But now, if we compare the number with raw hex value as 0x7FF0000000000000 with itself, we get TRUE result. But the number is NaN, so there is "bug" in this SSE instruction? The same if the number is 0x7F80000000000000 (infinity) - the result is wrong.
If we compare the number, for an instance, 0x7FF0000000000001 with itself, then instruction works OK and returns true. But is there reason why it returns not proper result for 0x7FF0000000000000?

If not that bug, is it such or not, it would have possible to use these pieces as a check for finity.

Code: [Select]
Check float for finity:

cmpps xmm0,xmm0,0
movd eax,xmm0
ret

Check double for finity:

cmppd xmm0,xmm0,0
movd eax,xmm0
ret


qWord

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Re: Validity of floating point numbers without FPU code
« Reply #20 on: January 08, 2015, 08:18:54 AM »
But now, if we compare the number with raw hex value as 0x7FF0000000000000 with itself, we get TRUE result. But the number is NaN, so there is "bug" in this SSE instruction?
If you are referring to a double value (REAL8, binary64), it is the encoding for +∞, which can be compared.
MREAL macros - when you need floating point arithmetic while assembling!

Antariy

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Re: Validity of floating point numbers without FPU code
« Reply #21 on: January 08, 2015, 08:46:04 AM »
If you are referring to a double value (REAL8, binary64), it is the encoding for +∞, which can be compared.

As double, you get right. Thanks for explanation :t

Gunther

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Re: Validity of floating point numbers without FPU code
« Reply #22 on: January 08, 2015, 09:52:59 PM »
Hi Alex,

good to see you again after a long time.  :t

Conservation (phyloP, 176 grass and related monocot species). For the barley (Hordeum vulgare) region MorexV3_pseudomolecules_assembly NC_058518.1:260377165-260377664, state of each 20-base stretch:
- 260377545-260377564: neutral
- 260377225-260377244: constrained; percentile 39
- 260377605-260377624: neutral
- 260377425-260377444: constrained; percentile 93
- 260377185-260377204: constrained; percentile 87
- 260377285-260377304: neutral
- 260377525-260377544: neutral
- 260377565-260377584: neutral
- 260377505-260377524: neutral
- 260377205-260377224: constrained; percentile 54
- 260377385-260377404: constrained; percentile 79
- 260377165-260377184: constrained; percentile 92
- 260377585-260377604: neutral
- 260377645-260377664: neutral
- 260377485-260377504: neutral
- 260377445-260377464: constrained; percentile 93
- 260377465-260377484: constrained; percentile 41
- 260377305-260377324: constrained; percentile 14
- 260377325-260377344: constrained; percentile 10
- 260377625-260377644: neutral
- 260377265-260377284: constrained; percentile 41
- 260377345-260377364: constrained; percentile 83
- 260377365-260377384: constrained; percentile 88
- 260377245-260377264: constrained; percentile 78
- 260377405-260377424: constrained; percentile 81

Just as an interesting info, after reading this thread and another, related to it (sorry for no timings, Gunther, my system is 32 bit, as you know), I thought about another way to test validity of float/double. This method "derived" from this my code http://masm32.com/board/index.php?topic=2242.msg23112#msg23112

Never mind. I know your thread (I've posted in). I think that qWord gave the right answer. The idea for the code which I've used came from qWord, too.

Gunther
Get your facts first, and then you can distort them.

rrr314159

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Re: Validity of floating point numbers without FPU code
« Reply #23 on: January 08, 2015, 10:06:18 PM »
Gunther, it's not even worth mentioning, but in your CheckFpNum.asm the comments for two of the CheckIn... routines are not right. All three say the purpose is to check if the REAL 4 number is finite, but the last two should say 8 and 10, of course.
I am NaN ;)

Gunther

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Re: Validity of floating point numbers without FPU code
« Reply #24 on: January 08, 2015, 11:33:54 PM »
rrr314159,

you're right. What can I say? It's the result of my laziness - you know: copy & paste. But in the original driver code (that's made with the inline assembler) and inside the documentation it is right.

Gunther
Get your facts first, and then you can distort them.